1969-70s: A focus on research to inform the world

1969: David Astor founds Minority Rights Group International

1st January 1969
1969: David Astor founds Minority Rights Group International

David Astor, editor and proprietor of the Observer newspaper, was troubled by the regular reports of ethnic persecution crossing his desk. Astor brought together a small group of journalists, academics and anti-apartheid campaigners to found MRG with the goal of addressing these issues.

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1969: MRG hires its first staff member

13th January 1969
1969: MRG hires its first staff member

Minority Rights Group (MRG) was run in a purely voluntary capacity prior to receiving funding from the Ford Foundation in 1968. This grant was used to hire MRG’s first paid employee, Laurence Gandar, a journalist and editor from South Africa best known for his work as editor at the South African newspaper The Rand Daily Mail. In November of 1969, Gandar was named Director of Minority Rights Group International in London where he implemented a new research and publication programme on minorities facing serious discrimination as a result of their race, ethnicity, religion, language or minority identity. Gandar’s work dubbed MRG “the organisation for the defence of oppressed minorities worldwide”. Gandar stayed in this position for 3 years before returning to South Africa.   Photo credit: International Press Institute

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1970: MRG publishes its first report,”Religious Minorities in the Soviet Union”

18th April 1970
1970: MRG publishes its first report,”Religious Minorities in the Soviet Union”

MRG published its first report in December of 1970 with author Michael Bourdeaux. This report would go one to be updated and reprinted numerous times.

1971: “The Two Irelands- the problem of the double minority”

18th April 1971
1971: “The Two Irelands- the problem of the double minority”

The Two Irelands: the double minority (1971) is the second report ever published by MRG. It was written by author Harold Jackson and was described by Chatham House as ‘the best pages on Ireland’s contemporary political problems that have found their way into contemporary literature’. The report was welcomed by Catholic and Protestant commentators for its balanced representation of the problems encountered by both communities in Northern Ireland. This work on Ireland was later reported to have influenced analyses and to have contributed to discussions surrounding the Good Friday Agreement.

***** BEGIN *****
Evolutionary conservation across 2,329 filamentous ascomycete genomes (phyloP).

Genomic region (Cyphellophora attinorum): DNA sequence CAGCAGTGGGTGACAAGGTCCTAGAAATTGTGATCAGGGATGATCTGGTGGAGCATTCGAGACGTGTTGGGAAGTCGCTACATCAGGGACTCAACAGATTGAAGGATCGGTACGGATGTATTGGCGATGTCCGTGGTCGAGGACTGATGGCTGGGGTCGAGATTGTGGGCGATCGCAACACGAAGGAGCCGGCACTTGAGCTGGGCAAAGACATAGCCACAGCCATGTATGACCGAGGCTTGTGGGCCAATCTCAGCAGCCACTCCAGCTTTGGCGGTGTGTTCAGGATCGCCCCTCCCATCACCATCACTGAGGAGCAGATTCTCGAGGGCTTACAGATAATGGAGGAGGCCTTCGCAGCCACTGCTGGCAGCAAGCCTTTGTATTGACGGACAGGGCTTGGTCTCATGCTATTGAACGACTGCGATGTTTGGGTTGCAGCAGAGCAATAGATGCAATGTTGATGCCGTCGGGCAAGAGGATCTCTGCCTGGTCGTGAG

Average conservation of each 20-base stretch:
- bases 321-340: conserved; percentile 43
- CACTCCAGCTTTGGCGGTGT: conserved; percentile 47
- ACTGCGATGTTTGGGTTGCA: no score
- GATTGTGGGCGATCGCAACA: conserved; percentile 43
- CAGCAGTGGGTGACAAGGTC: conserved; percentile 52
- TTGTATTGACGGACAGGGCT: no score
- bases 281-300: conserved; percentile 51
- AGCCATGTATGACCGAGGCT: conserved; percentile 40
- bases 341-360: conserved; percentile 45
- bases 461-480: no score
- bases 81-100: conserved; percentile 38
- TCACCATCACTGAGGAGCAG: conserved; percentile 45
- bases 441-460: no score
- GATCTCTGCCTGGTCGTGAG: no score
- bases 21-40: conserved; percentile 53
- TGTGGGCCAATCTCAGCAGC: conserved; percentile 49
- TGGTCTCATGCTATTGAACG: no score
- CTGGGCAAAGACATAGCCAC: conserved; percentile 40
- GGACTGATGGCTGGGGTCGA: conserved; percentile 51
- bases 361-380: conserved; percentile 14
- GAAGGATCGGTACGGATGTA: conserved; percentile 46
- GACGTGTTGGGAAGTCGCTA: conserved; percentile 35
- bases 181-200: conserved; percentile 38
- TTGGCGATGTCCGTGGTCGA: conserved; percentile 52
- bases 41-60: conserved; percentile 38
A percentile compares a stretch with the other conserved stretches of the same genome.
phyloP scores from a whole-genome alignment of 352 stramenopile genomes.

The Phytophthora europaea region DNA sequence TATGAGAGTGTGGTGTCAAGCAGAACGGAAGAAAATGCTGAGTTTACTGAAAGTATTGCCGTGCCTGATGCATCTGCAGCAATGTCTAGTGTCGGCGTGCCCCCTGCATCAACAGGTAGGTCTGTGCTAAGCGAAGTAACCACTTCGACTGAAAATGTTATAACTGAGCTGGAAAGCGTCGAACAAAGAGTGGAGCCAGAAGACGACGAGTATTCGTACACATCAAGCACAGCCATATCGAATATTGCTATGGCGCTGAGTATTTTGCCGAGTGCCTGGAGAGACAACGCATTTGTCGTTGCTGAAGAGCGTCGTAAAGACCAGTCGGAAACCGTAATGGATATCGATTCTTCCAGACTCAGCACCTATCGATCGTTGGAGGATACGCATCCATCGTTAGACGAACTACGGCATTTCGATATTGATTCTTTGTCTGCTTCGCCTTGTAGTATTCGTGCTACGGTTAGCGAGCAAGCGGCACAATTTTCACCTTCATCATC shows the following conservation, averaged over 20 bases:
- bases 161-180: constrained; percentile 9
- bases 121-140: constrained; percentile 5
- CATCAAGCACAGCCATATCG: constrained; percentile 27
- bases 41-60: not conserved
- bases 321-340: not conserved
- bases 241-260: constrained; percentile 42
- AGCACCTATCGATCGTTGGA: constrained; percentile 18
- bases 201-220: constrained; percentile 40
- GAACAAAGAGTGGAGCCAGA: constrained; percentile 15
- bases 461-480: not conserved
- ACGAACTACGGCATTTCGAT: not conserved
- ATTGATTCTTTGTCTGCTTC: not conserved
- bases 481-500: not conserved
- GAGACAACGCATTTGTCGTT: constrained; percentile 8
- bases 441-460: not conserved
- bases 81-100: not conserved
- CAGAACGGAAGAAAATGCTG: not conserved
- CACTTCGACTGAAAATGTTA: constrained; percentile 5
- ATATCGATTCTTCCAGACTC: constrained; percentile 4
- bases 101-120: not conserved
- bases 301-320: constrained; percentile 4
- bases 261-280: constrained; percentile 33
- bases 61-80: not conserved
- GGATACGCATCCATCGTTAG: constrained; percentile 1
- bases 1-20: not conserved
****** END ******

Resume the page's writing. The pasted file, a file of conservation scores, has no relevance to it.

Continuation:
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1974: MRG gains consultative status with the UN

3rd January 1974
1974: MRG gains consultative status with the UN

MRG gained consultative status with the UN, and with a direct focus towards advocacy, MRG made the most of its new-found status by successfully supporting minority and Indigenous peoples’ initiatives at the international level. MRG affiliate groups emerged in Belgium, Finland, France, Italy, the Netherlands and Sweden as a result.

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1975: MRG publishes “The Palestinians” and “The Kurds”

1st January 1975
1975: MRG publishes “The Palestinians” and “The Kurds”

These reports by David McDowall were ground-breaking for their day, generating international coverage on issues that were fairly unknown at the time.

1977: Birth of the first World Directory on Minorities

3rd January 1977
1977: Birth of the first World Directory on Minorities

The release of this directory was the culmination of work that began in 1975, and would be the first section in a three part volume called World Minorities later known as the World Directory on Minorities.

1980s: A focus on advocacy for concrete change